BMS 212 Week 7
BMS 212 Week 7 BMS 212
Popular in Microbiology
Popular in Biomedical Sciences
This 4 page Class Notes was uploaded by Brandon Czowski on Friday March 18, 2016. The Class Notes belongs to BMS 212 at Grand Valley State University taught by Dr. Leonard in Winter 2016. Since its upload, it has received 11 views. For similar materials see Microbiology in Biomedical Sciences at Grand Valley State University.
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Date Created: 03/18/16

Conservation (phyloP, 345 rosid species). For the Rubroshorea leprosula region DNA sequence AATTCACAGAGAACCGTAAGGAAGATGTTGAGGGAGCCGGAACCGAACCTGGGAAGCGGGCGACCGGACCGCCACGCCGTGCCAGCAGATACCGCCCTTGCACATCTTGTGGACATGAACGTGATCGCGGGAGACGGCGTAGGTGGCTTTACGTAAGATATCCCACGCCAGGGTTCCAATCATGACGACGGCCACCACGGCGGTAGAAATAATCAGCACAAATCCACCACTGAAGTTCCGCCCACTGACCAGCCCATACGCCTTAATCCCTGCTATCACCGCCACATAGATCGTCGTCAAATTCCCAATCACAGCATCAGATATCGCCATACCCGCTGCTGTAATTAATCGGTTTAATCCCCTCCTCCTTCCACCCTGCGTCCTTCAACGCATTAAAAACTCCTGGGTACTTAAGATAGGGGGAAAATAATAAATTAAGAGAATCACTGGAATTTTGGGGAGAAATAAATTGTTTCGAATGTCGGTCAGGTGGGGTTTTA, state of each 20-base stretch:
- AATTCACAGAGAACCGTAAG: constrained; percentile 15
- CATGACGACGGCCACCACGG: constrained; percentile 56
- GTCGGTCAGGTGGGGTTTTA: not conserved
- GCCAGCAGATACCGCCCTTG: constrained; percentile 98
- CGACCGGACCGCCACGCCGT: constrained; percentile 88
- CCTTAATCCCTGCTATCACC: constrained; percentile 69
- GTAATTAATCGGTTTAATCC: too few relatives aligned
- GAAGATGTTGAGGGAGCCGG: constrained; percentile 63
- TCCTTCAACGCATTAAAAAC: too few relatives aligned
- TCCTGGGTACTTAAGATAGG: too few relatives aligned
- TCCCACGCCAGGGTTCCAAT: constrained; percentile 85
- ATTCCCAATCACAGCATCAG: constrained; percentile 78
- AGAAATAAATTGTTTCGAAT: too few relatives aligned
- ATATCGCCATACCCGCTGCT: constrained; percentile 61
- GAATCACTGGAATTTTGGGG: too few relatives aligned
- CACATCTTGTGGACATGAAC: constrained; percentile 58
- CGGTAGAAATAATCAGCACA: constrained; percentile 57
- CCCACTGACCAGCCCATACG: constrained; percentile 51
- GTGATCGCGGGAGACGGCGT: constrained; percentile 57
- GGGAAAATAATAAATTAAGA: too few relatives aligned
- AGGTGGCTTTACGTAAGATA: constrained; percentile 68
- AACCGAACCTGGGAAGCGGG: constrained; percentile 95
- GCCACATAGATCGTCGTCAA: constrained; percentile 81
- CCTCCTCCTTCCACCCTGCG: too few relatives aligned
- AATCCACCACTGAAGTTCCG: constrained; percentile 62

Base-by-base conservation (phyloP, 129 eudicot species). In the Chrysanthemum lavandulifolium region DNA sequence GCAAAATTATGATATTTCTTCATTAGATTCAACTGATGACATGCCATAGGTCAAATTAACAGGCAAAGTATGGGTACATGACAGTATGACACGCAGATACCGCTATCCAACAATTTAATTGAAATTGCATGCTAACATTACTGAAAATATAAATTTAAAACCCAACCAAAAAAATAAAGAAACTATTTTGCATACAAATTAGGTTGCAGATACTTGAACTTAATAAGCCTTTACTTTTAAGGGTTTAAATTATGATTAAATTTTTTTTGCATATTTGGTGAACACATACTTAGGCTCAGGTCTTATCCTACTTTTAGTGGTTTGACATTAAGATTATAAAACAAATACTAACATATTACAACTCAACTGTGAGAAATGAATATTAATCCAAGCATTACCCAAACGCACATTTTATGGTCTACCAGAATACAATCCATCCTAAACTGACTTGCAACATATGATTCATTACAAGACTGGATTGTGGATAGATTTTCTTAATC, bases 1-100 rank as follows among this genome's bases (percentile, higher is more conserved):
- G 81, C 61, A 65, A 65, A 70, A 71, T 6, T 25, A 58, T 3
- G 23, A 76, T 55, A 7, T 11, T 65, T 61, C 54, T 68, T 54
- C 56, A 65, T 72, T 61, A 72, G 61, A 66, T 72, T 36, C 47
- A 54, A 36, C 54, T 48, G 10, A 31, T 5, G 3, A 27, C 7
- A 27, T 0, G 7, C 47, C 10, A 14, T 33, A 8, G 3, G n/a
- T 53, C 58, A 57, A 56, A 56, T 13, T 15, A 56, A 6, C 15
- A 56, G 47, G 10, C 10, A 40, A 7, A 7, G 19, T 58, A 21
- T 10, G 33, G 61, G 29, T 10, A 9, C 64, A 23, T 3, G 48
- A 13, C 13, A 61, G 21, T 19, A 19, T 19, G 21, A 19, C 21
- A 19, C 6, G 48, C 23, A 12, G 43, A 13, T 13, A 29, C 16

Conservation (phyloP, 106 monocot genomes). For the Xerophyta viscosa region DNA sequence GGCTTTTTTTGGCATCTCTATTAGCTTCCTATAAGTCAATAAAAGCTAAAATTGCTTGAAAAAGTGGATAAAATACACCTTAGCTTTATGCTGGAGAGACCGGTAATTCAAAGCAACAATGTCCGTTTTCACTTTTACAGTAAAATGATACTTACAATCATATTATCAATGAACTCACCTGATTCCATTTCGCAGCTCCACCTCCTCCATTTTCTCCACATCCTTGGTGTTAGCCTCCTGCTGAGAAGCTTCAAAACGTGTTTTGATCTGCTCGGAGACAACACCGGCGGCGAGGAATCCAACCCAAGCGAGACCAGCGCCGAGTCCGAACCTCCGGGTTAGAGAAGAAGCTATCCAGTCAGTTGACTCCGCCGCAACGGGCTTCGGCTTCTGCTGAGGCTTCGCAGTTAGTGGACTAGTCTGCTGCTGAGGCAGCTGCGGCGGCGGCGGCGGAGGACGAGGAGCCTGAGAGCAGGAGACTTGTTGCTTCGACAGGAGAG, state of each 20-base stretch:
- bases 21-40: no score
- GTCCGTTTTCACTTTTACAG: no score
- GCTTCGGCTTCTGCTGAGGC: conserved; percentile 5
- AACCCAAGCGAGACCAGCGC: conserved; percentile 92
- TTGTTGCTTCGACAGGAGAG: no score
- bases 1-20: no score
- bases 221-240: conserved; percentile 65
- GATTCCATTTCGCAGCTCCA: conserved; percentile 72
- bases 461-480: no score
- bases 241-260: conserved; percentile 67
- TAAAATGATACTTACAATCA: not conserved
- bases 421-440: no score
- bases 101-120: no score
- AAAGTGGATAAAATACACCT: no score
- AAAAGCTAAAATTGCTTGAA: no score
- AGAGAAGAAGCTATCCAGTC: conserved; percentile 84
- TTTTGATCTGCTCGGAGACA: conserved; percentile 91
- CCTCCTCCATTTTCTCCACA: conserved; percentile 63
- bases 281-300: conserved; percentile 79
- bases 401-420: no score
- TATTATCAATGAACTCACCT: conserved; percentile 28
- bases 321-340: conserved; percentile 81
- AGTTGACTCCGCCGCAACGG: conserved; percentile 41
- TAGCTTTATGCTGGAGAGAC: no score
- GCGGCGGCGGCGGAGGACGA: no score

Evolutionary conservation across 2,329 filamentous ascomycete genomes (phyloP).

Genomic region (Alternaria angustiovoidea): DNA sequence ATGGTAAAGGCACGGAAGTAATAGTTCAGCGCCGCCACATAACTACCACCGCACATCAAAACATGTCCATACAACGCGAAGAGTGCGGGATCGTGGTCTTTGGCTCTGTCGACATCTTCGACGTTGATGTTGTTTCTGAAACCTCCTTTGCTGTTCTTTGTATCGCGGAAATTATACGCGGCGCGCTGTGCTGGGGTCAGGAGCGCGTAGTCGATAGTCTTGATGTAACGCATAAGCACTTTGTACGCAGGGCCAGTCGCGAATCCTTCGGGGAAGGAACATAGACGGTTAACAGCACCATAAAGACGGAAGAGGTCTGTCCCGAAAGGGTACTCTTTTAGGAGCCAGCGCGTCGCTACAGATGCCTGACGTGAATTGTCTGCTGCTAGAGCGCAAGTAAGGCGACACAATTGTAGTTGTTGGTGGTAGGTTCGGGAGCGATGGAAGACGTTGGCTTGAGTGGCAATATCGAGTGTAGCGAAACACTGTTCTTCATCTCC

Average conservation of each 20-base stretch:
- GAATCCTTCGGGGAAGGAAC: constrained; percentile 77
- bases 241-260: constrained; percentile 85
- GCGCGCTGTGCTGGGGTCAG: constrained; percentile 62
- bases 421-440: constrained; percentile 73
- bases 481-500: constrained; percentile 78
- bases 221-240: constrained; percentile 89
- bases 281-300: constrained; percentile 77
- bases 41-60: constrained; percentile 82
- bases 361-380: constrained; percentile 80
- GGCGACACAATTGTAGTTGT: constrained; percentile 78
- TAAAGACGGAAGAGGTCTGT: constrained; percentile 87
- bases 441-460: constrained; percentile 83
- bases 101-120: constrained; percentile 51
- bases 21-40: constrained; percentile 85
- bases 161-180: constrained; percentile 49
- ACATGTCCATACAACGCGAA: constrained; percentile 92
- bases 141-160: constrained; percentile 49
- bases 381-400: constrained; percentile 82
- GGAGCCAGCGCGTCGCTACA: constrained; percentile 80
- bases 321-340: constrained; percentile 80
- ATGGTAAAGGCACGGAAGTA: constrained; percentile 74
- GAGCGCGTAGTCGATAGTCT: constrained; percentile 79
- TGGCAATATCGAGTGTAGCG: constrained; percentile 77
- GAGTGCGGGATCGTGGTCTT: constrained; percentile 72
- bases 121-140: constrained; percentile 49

Ch. 10 cont. Development of Resistant Population o Some populations may have organisms that are naturally partially or completely resistant o Drug resistant oraganisms o Staphylococcus aureus—MRSA o Neisseria gonorrhoeae o Bacteria may acquire resistance via: o Mutations of chromosomal genes o Acquiring resistant genes on R-plasmids (extra-chromosomal pieces of DNA) by horizontal gene transfer (transformation, transduction, conjugation) o Factors contributing to resistance o Natural selection—especially in hospitals o Healthcare missuse by either doctor or patients (over-prescribing or taking inconcsistantly) o Agriculture: used as a preservative to increase profits but extra exposure increases changes of resistance o Avoiding Resistance o Take full prescription to ensure slow growth of infection and allow immune system to catch up o Limit use o Synergism: one drug enhances effects of other § Clavulonic acid/amoxicillin § Trimethoprim/ Sulfamethaxazole § Rifampin/ isoniazid o Research: adding R group to existing drug—designing drugs that target a specific organism o Origins of Resistance o Random Mutations o Horizontal gene transfers o Mechanisms for acquiring resistance o 1: limiting access of the antibiotic by decreasing permeability § Altered porin structure of Gram-negative cells: less drug allowed inside the cell increases the chances of cell survival § Active efflux: pumping antibiotic outside of the cell by using ATP, possible to be multi-drug resistant by pumping any drug outside o 2: Enzymatic inactivation of drug § Beta-lactamase: cleaves beta lactam ring via hydrolysis § Other enzyme: change functional group on drug, inactivating o 3: Modification/protection of target cell structure § rRNA methylation: methyltransferase adds methyl group to RNA at binding site of drug § Point mutation in binding site of targeted enzyme • Quinolones—DNA gyrase • Rifampin—RNA polymerase o 4: Antibiotic tolerance § Microbes in dormant, non-dividing state: not endospores but biofilms allow static state § Multi-drug tolerant § Persister cells in biofilms Chapter 14 • Normal flora: indigenous microorganisms o Transient: obtain and have for a few weeks o Residents: obtained from birth and kept • Mutualism: both members benefit • Commensalism: one benefits while other not affected Infection: entry, establishment, and multiplication within a host Disease: injury to the host True pathogens: cause disease in a healthy host with normal immune defense Opportunistic pathogens: microorganisms that become harmful to the host only if the host’s immune system is compromised Pathogenicity: capacity of microbes to cause disease (chances/likelihood) Virulence: measure of pathogenicity Virulence factors: pathogens ability that allows them to interact with/enter host, adhere to host, gain access to nutrients, and avoid detection by immune system • Normal flora can become opportunistic pathogens… o Introduced to an usual site o Suppressed/weakened immune § Age, genetic defects, immunosuppressant drugs, physical/mental stress, infections, malnutrition o Changes of normal microbiota (antibiotic use): decreases diversity can result in yeast infection, C. diff, or thrush • Portals of entry: o Skin—usually protective barrier o Mucous membranes: lining of body cavities—most common § Respiratory tract § GI tract § Urinary/reproductive § Conjunctiva (eyes) o Placenta: very few able to cross barrier to children o Parenteral routes: breaks in skin (puncture, wounds, cuts, bites) allow abnormal route of entry • Factors affecting virulence 2 o Species o Infectious dose (ID): minimum number of organisms needed to infect host § Varies from 1 to 1 billion § ID 50: # bacterial cells required to establish infection in 50% of test animals o Strength of host immune/defense § Weakened with extreme age § Malnutrition § Genetic/acquired immune defects § Physical/mental stress § Organ transplant—foreign object in body § Cancer/chemotherapy § Hygiene and behavior Adhesion—attachment phase: process microorganisms attach to host cells • Required for successful colonizing on host • Adhesion factors: virulence factors that aid in adherence to epithelial cells of mucous membranes o Special structures: fimbre/pili o Proteins: ligands/adhesions in bacteria—specific and bind to host receptors § Can be on glycocalyces, fimbre, or flagella Virulence factors for invading host • Extracellular enzymes: affect near where active o Hyaluronidase: digests hyaluronic acid—glue of animal cells o Collagenase: breaks collagen—body’s structural protein o Coagulase: causes clotting of blood proteins to protect site of infection from host defense o Kinases: digest blood clots to allow invasion of tissue • Toxins: widespread affects throughout host—harm tissues and trigger host immune response that causes damage o Exotoxins § Usually secreted protein/enzymes § High toxicity: small amounts have certain targets § Very specific and kills in low concentrations • Cytotoxins: toxins kill host cells • Neurotixins: interfere with nerve function • Enterotoxins: affect lining of GI tract o Endotoxins § Lipid A of gram-negative outer membrane that is released when cell dies, much less when cells divide § Low toxicity—fever, inflammation, high doses can cause death/shock • Antiphagocytic factors 3 o Capsule production: makes it more difficult for lysosome to attach during phagocytosis o Anti-phagocytic chemicals: § Chemicals preventing fusion of phagocytic vesicles and lysosomes § Leukocodins: cytotoxins destroy WBCs § M protein: prevent engulfing of bacteria, increasing survival Stages of Infectious Disease • Incubation: very small amounts but can still be contagious • Prodromal • Illness/invasion o Signs—observed by everyone o Symptoms—felt by host • Decline—death Portal of Exit • Shed in large amounts • Respiratory/salivary: coughing, sneezing, breathing • Skin: dead layers shed normal flora and pathogens • Fecal: intestinal pathogens increase inflammation increase activity of bowels • Urogenital: vaginal discharge/semen, urine • Bleeding: released at site of injury, blood draws Source of infection Reservoirs: where pathogens are maintained • Animals • Humans • Non-living: food, soil, water/supply Modes of transmission • Contact: direct contact of formites (inanimate objects), less than a meter • Vehicle transmission: airborne (more than a meter away), water/food borne • Zoonotic vector: living organism carrying disease causing microbes o Biological: microbe growing/diving inside vector o Mechanical: passive carrier 4